This NAMI Linn County supporter is a half-Hispanic/half-white, senior undergraduate college student who identifies as a pansexual female. Here is her story…
“Growing up, there was a lot of stigma against having mental illnesses. Those with them were seen as weak or cowards depending on what it was they faced and the same thought process stuck with me for awhile, making high school difficult when I started struggling with suicidal ideation and self harm. It wasn’t until college that I realized that having these thoughts didn’t single me out or make me weak, but rather, made me human. I still struggle a lot with suicidal ideation sometimes, especially when I can’t keep to a routine, which is something that went away when the coronavirus hit. It took months to finally get into a new routine and it will take more energy to get into a routine with all of the precautions being taken into account by my college for the next semester. I’ve found that having a constant routine has allowed me to keep my mental illness in check and it is something I will always strive to have in my life.”
Was your family supportive?
“My family doesn’t know that I suffer from suicidal ideation, I don’t tell them. The only one who really knows fully is my fiance, everyone else either knows nothing or only bits and pieces. I didn’t want to tell my family because my sister has anxiety that tends to get brushed away a lot and the one time my brother knowingly suffered with self-harm years ago it seemed to get brushed away (not sure as I don’t always get told things). I told my fiance because we reached an agreement of not hiding anything from each other and he’s had the fun of walking into my apartment while I was mid panic attack before, so it was only right to tell him”.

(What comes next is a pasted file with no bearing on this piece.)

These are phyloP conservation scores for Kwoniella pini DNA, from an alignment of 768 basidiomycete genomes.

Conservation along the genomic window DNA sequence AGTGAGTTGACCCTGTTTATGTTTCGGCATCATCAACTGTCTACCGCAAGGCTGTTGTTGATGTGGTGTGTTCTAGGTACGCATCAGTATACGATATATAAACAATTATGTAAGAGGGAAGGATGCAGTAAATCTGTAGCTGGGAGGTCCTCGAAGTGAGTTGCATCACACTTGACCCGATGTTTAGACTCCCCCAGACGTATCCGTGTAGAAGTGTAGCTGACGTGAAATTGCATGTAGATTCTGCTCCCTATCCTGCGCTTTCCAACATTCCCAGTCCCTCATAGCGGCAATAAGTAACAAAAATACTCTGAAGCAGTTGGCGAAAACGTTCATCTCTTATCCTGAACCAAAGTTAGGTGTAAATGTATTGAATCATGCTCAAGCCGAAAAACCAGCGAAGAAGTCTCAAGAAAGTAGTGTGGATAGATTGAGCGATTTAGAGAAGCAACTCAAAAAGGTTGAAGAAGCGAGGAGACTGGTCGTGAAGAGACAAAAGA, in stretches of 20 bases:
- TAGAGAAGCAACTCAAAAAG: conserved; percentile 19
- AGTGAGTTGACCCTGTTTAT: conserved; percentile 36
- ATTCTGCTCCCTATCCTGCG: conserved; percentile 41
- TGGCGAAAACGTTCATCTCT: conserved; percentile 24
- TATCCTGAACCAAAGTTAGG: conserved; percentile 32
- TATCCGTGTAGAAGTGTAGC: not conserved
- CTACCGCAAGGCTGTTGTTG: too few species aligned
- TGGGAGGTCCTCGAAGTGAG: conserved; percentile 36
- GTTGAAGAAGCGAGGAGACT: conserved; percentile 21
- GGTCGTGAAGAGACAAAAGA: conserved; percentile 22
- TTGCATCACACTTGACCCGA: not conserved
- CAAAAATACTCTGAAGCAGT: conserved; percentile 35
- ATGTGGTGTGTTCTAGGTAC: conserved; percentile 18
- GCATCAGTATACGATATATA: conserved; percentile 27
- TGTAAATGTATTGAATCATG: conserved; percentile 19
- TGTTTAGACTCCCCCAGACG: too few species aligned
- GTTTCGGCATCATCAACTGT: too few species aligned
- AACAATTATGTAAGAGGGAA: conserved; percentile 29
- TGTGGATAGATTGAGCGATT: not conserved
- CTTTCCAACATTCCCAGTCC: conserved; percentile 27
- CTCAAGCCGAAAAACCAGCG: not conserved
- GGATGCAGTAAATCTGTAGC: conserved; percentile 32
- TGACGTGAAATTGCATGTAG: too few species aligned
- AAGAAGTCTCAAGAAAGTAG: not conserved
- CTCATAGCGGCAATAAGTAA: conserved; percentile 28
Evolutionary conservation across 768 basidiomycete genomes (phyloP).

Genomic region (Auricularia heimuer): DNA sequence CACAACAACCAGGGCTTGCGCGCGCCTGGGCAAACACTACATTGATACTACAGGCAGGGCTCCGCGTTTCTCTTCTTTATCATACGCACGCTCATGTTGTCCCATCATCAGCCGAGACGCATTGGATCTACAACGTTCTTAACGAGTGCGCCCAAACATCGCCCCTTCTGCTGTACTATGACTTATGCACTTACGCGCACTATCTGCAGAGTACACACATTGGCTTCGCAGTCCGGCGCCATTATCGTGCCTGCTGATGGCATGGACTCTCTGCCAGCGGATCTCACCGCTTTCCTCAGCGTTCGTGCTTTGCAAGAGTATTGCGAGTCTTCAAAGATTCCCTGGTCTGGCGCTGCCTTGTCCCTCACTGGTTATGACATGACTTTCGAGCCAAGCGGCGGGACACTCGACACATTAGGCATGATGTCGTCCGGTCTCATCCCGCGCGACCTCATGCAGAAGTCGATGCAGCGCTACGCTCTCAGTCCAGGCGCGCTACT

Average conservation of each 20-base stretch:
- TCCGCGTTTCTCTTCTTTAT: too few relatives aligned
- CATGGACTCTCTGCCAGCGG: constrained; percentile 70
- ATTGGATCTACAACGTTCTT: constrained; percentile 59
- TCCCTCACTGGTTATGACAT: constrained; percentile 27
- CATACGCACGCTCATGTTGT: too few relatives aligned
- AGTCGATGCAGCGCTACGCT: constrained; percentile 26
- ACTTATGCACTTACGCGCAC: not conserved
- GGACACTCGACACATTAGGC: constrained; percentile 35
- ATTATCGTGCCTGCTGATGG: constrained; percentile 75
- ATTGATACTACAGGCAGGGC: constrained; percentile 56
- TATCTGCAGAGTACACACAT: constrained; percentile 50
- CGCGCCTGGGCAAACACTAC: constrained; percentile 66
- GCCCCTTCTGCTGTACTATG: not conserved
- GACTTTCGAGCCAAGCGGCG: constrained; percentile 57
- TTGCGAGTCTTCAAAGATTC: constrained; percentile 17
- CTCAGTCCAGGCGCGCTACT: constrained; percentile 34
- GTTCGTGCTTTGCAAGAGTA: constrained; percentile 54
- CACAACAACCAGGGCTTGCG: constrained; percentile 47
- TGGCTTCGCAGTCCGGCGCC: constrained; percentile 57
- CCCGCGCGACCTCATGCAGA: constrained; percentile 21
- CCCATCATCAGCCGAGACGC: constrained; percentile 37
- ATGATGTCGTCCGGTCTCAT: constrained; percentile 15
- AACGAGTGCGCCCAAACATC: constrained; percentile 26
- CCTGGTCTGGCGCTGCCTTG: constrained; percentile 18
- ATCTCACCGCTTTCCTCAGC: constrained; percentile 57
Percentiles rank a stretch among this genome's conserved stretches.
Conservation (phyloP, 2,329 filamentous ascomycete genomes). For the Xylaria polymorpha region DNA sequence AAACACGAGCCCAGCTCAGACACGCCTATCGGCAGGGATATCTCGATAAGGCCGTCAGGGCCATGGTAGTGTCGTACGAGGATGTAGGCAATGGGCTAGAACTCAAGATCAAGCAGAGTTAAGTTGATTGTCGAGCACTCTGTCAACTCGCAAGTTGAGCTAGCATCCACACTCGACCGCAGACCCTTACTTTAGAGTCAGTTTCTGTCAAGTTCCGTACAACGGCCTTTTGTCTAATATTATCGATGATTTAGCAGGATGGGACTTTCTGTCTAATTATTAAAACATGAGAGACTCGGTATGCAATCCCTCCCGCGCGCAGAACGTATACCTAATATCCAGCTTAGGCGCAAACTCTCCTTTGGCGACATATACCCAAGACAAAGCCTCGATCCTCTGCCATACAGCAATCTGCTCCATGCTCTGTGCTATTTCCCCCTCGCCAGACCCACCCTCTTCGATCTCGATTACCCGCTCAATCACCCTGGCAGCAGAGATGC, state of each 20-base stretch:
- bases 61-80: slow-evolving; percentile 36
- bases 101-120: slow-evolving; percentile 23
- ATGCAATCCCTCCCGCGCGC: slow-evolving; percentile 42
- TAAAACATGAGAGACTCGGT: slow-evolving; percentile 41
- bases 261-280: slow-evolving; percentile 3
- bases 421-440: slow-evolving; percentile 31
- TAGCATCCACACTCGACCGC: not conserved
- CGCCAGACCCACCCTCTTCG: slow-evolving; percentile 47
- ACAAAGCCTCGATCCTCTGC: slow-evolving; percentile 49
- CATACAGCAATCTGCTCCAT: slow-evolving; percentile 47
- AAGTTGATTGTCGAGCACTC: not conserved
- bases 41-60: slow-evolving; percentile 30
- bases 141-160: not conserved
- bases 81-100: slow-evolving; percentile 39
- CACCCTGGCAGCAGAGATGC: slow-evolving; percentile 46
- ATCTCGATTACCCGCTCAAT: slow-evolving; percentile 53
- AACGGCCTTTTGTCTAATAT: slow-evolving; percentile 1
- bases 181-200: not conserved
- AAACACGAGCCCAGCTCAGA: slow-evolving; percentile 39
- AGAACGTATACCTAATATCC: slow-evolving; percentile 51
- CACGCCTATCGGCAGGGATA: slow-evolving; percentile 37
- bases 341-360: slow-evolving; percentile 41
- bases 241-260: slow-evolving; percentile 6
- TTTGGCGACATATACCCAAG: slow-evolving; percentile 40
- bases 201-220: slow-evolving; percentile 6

If you could go back and improve the situation what would you do differently?
“If I could go back and change anything it would be teaching myself how to stick to a routine earlier in life. Other than that I wouldn’t change anything because I am where I am today partially because of the battles I’ve faced and I don’t want to think about what else would change if I could remove the mental illness”.
Any advice for people dealing with mental illness?
“My advice is to keep fighting, find something that helps you ground yourself whether it be music, art, a routine, whatever. Find that grounding thing and utilize it as often as you can. Between constantly listening to music and having my routine, my battle feels as though I need to fight less than I did in high school”.